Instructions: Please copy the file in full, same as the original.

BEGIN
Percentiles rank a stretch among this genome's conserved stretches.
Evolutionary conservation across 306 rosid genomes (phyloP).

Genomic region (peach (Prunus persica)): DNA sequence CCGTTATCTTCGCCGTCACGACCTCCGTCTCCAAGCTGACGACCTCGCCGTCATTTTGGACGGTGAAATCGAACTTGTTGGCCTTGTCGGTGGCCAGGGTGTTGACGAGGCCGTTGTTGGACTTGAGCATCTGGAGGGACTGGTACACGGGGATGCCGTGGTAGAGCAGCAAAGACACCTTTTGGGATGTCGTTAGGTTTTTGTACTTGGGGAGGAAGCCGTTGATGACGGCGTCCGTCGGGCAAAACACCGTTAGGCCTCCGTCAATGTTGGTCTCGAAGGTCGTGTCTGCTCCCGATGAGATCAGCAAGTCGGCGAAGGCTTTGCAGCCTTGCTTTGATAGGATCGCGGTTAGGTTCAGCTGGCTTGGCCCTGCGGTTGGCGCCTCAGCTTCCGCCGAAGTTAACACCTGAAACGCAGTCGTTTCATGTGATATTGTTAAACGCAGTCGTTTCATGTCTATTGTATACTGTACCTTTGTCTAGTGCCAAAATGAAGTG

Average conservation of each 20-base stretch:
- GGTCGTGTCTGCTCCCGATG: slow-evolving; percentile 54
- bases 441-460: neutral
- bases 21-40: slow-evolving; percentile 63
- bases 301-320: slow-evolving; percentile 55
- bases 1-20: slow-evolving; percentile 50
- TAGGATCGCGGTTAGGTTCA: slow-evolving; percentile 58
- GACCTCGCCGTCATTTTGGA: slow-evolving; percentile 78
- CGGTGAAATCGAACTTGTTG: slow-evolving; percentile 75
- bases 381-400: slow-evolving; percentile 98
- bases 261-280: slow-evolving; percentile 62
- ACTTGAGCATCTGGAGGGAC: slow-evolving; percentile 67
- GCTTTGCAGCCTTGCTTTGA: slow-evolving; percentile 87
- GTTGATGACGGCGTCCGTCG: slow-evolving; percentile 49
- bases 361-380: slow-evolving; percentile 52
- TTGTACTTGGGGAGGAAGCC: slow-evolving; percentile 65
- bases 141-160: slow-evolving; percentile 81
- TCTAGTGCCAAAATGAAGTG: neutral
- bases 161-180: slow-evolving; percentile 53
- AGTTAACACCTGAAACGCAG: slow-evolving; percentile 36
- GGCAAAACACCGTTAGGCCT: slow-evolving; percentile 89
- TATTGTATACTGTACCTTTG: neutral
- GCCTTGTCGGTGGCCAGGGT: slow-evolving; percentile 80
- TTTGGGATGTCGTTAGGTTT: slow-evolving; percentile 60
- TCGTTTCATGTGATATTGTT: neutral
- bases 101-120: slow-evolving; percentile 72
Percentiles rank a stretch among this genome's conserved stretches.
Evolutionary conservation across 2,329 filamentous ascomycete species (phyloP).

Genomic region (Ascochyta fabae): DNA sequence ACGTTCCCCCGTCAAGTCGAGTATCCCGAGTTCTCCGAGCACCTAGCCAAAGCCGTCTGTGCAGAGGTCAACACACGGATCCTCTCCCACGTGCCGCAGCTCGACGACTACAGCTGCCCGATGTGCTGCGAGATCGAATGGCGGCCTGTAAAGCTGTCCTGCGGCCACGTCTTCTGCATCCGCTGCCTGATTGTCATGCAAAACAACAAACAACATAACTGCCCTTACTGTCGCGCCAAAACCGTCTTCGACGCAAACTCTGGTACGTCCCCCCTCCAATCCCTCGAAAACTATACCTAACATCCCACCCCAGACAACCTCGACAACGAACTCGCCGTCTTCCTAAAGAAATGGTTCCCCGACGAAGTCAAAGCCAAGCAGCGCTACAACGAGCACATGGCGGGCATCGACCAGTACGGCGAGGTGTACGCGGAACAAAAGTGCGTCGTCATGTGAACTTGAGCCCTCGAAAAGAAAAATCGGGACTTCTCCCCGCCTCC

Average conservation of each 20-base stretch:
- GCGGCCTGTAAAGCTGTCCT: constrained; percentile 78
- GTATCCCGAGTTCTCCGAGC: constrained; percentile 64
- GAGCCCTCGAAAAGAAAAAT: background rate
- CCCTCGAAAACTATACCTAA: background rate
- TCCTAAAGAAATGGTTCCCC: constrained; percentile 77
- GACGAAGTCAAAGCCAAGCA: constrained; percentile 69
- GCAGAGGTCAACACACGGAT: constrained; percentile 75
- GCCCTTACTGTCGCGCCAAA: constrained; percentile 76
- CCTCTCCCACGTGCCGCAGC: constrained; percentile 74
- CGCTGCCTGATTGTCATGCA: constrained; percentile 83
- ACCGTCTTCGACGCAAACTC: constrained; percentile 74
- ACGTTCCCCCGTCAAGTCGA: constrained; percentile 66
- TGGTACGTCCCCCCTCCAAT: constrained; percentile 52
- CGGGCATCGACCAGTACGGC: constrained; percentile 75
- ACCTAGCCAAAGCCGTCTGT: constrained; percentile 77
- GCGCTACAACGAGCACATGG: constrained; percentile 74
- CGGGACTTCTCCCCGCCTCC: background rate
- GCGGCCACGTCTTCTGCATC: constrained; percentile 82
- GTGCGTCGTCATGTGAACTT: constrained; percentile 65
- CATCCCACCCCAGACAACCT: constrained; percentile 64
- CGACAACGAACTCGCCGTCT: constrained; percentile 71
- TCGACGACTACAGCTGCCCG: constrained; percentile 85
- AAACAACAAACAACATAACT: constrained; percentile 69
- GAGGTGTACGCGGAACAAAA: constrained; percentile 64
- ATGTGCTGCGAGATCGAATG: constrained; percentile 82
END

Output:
Percentiles rank a stretch among this genome's conserved stretches.
Evolutionary conservation across 306 rosid genomes (phyloP).

Genomic region (peach (Prunus persica)): DNA sequence CCGTTATCTTCGCCGTCACGACCTCCGTCTCCAAGCTGACGACCTCGCCGTCATTTTGGACGGTGAAATCGAACTTGTTGGCCTTGTCGGTGGCCAGGGTGTTGACGAGGCCGTTGTTGGACTTGAGCATCTGGAGGGACTGGTACACGGGGATGCCGTGGTAGAGCAGCAAAGACACCTTTTGGGATGTCGTTAGGTTTTTGTACTTGGGGAGGAAGCCGTTGATGACGGCGTCCGTCGGGCAAAACACCGTTAGGCCTCCGTCAATGTTGGTCTCGAAGGTCGTGTCTGCTCCCGATGAGATCAGCAAGTCGGCGAAGGCTTTGCAGCCTTGCTTTGATAGGATCGCGGTTAGGTTCAGCTGGCTTGGCCCTGCGGTTGGCGCCTCAGCTTCCGCCGAAGTTAACACCTGAAACGCAGTCGTTTCATGTGATATTGTTAAACGCAGTCGTTTCATGTCTATTGTATACTGTACCTTTGTCTAGTGCCAAAATGAAGTG

Average conservation of each 20-base stretch:
- GGTCGTGTCTGCTCCCGATG: slow-evolving; percentile 54
- bases 441-460: neutral
- bases 21-40: slow-evolving; percentile 63
- bases 301-320: slow-evolving; percentile 55
- bases 1-20: slow-evolving; percentile 50
- TAGGATCGCGGTTAGGTTCA: slow-evolving; percentile 58
- GACCTCGCCGTCATTTTGGA: slow-evolving; percentile 78
- CGGTGAAATCGAACTTGTTG: slow-evolving; percentile 75
- bases 381-400: slow-evolving; percentile 98
- bases 261-280: slow-evolving; percentile 62
- ACTTGAGCATCTGGAGGGAC: slow-evolving; percentile 67
- GCTTTGCAGCCTTGCTTTGA: slow-evolving; percentile 87
- GTTGATGACGGCGTCCGTCG: slow-evolving; percentile 49
- bases 361-380: slow-evolving; percentile 52
- TTGTACTTGGGGAGGAAGCC: slow-evolving; percentile 65
- bases 141-160: slow-evolving; percentile 81
- TCTAGTGCCAAAATGAAGTG: neutral
- bases 161-180: slow-evolving; percentile 53
- AGTTAACACCTGAAACGCAG: slow-evolving; percentile 36
- GGCAAAACACCGTTAGGCCT: slow-evolving; percentile 89
- TATTGTATACTGTACCTTTG: neutral
- GCCTTGTCGGTGGCCAGGGT: slow-evolving; percentile 80
- TTTGGGATGTCGTTAGGTTT: slow-evolving; percentile 60
- TCGTTTCATGTGATATTGTT: neutral
- bases 101-120: slow-evolving; percentile 72
Percentiles rank a stretch among this genome's conserved stretches.
Evolutionary conservation across 2,329 filamentous ascomycete species (phyloP).

Genomic region (Ascochyta fabae): DNA sequence ACGTTCCCCCGTCAAGTCGAGTATCCCGAGTTCTCCGAGCACCTAGCCAAAGCCGTCTGTGCAGAGGTCAACACACGGATCCTCTCCCACGTGCCGCAGCTCGACGACTACAGCTGCCCGATGTGCTGCGAGATCGAATGGCGGCCTGTAAAGCTGTCCTGCGGCCACGTCTTCTGCATCCGCTGCCTGATTGTCATGCAAAACAACAAACAACATAACTGCCCTTACTGTCGCGCCAAAACCGTCTTCGACGCAAACTCTGGTACGTCCCCCCTCCAATCCCTCGAAAACTATACCTAACATCCCACCCCAGACAACCTCGACAACGAACTCGCCGTCTTCCTAAAGAAATGGTTCCCCGACGAAGTCAAAGCCAAGCAGCGCTACAACGAGCACATGGCGGGCATCGACCAGTACGGCGAGGTGTACGCGGAACAAAAGTGCGTCGTCATGTGAACTTGAGCCCTCGAAAAGAAAAATCGGGACTTCTCCCCGCCTCC

Average conservation of each 20-base stretch:
- GCGGCCTGTAAAGCTGTCCT: constrained; percentile 78
- GTATCCCGAGTTCTCCGAGC: constrained; percentile 64
- GAGCCCTCGAAAAGAAAAAT: background rate
- CCCTCGAAAACTATACCTAA: background rate
- TCCTAAAGAAATGGTTCCCC: constrained; percentile 77
- GACGAAGTCAAAGCCAAGCA: constrained; percentile 69
- GCAGAGGTCAACACACGGAT: constrained; percentile 75
- GCCCTTACTGTCGCGCCAAA: constrained; percentile 76
- CCTCTCCCACGTGCCGCAGC: constrained; percentile 74
- CGCTGCCTGATTGTCATGCA: constrained; percentile 83
- ACCGTCTTCGACGCAAACTC: constrained; percentile 74
- ACGTTCCCCCGTCAAGTCGA: constrained; percentile 66
- TGGTACGTCCCCCCTCCAAT: constrained; percentile 52
- CGGGCATCGACCAGTACGGC: constrained; percentile 75
- ACCTAGCCAAAGCCGTCTGT: constrained; percentile 77
- GCGCTACAACGAGCACATGG: constrained; percentile 74
- CGGGACTTCTCCCCGCCTCC: background rate
- GCGGCCACGTCTTCTGCATC: constrained; percentile 82
- GTGCGTCGTCATGTGAACTT: constrained; percentile 65
- CATCCCACCCCAGACAACCT: constrained; percentile 64
- CGACAACGAACTCGCCGTCT: constrained; percentile 71
- TCGACGACTACAGCTGCCCG: constrained; percentile 85
- AAACAACAAACAACATAACT: constrained; percentile 69
- GAGGTGTACGCGGAACAAAA: constrained; percentile 64
- ATGTGCTGCGAGATCGAATG: constrained; percentile 82